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podcast for PR and marketing

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Pundits have differed greatly on the future of podcasting, the technology that distributes audio files through downloading for later listening or streamed immediately on the Web.  

Promoters say podcasting is on the high-speed highway to success. Detractors say podcasting’s shortcomings are leading it into a dead end.

Neither prediction seems to be correct. Instead, the use of podcasting for education, motivation, PR and marketing has increased slowly over the past few years. Last February, Edison Research reported that 17 percent of Americans had listened to one podcast in the previous month. That was a small increase since 2012 when Edison found that 14 percent of Americans had heard one.

Detractors continue to believe that podcasting will not gain traction as a favored communications technology. Inherent shortcomings are that podcasts can’t be scanned as text articles can, they aren’t searched and indexed by Google and other search engines, and they don’t produce adequate viewership and demographic data.

Podcast adherents are again predicting, however, that the format will soon accelerate. This time emerging technologies and changing consumer behaviors may prove them correct.

Solving Podcasts’ Innate Disadvantages

Producers of podcasts can use speech-to-text technology to include transcripts on the podcast webpage. Text transcripts largely solve the problems many listeners have with podcasts, enabling them to scan the content. It also solves problems of podcast producers, making each program searchable so that the content can be included in search engine results.

A new podcast hosting service in Spain, Smab Audio, is aiming to solve the problem that listeners cannot skip to the section they desire and must listen to the entire audio from beginning to end. The company’s technology generates text files from the audio, explains Observer Innovation. The new technology adds some bells and whistles. Because the transcript and the text are synced, listeners will be able to go to a point in the podcast by clicking on a word in the transcript. The company is working on raising investor capital so it can refine the embryonic product.

Another podcast challenge is that potential advertisers cannot accurately measure who is listening. However, as more listeners stream audio content over the Internet rather than downloading files, advertisers can more easily insert ads into podcasts and target audiences based on their location. New companies like Acast from Sweden and Audiometric in Australia are introducing tools to help companies dynamically insert ads into podcasts, according to the International Business Times.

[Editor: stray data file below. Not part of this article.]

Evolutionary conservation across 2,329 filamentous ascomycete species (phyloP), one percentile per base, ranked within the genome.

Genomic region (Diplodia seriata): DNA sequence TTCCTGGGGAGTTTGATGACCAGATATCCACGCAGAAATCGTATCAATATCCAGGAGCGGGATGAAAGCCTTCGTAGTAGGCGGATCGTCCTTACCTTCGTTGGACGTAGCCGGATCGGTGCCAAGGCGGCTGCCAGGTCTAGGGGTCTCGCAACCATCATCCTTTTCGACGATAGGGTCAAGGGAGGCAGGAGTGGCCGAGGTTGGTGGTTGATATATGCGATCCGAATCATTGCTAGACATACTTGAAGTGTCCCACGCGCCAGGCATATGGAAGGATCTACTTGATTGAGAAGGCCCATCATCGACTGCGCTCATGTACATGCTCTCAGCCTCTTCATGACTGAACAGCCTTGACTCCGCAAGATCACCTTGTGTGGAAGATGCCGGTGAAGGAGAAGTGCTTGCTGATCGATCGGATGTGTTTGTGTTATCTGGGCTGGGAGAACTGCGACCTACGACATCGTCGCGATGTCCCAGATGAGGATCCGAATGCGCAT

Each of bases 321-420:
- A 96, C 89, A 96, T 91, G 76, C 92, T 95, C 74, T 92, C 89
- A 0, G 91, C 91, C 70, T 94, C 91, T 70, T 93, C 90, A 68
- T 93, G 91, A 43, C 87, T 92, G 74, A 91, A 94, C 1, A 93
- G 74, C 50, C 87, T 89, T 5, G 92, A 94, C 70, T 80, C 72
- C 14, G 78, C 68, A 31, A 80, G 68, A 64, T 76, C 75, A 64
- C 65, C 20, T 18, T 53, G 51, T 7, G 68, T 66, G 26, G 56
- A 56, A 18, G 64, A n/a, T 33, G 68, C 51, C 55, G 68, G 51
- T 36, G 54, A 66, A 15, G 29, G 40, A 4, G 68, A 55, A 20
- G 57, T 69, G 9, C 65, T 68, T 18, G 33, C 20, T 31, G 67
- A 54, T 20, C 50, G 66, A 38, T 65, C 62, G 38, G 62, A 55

“The ad market for podcasts is evolving very fast,” Måns Ulvestam, Acast’s co-founder and CEO told IBT.

Because search engines do not crawl and index podcasts, consumers cannot uncover information that podcasts reveal. Companies such as Pop Up Archive are making it easier to index and archive podcast content. Pop Up Archive transcribes shows, adds tags and keywords in order to make podcasts searchable.

What Will Drive Podcast Growth

The increase of cars with Internet connections and voice recognition command systems integrated with smartphones creates opportunity for podcasting. The prevalence of smartphones and increased bandwidth has already paved the way for podcast listening while driving.

“It’s all about advertising and a captive audience,” said Roger Lanctot, at Strategy Analytic, a consulting firm, according to the World Association of Newspapers and News Publishers. “People are seat-belted in, they have to listen. The only way a person in a car can fight back is to pick and choose what has superior quality and user experience.”

Lanctot estimated that about 20 percent of the cars in the U.S. are already connected to the Internet. More drivers will gain Internet access as new vehicles replace old ones. New cars represent five percent of all cars each year.

In automobiles, producers of podcasts compete with other in-car entertainment, especially radio broadcasts. To compete effectively, podcasts must meet the professional standards for “talk” radio in terms of both substance and entertainment.

Should PR and Marketing Pros Embrace Podcasts?

Larry Kim, founder and CTO of WordStream, cites the growth in podcast listeners as one reason why PR and marketers should adopt the technology. The number of unique monthly podcast listeners tripled to 75 million from 25 million five years ago, Kim wrote in an article for Inc.

Kim cites other PR and marketing advantages of podcasts.

Listeners are engaged. When listeners subscribe to a podcast, they automatically receive the downloads. Marketers don’t need to continually strive for their attention as they do on Facebook, Twitter or email.

Barriers to entry are low. Podcasting software is inexpensive. Anyone can do it. Slick scripts are not needed; listeners actually prefer a conversational tone.

It’s effective. Listeners are influenced by what they hear. An Internal Midroll survey of 300,000 listeners found that 63% bought something they heard advertised on a podcast. Unlike radio programs, podcasts are not constrained by federal advertising regulations.

They complement other marketing channels. PR and marketing pros can discuss recent blog posts, promote their social media accounts, and build email lists through podcasting. Podcasts are also an effective mobile marketing tool because fans can hear them on the go.

Bottom Line: Podcasting may become a more effective tool for PR and marketing as podcast programs become more popular. New technologies are beginning to resolve many of podcasts’ inherent drawbacks and, as quality of podcast programs improve, more people will listen to the programs on Internet-connected vehicles.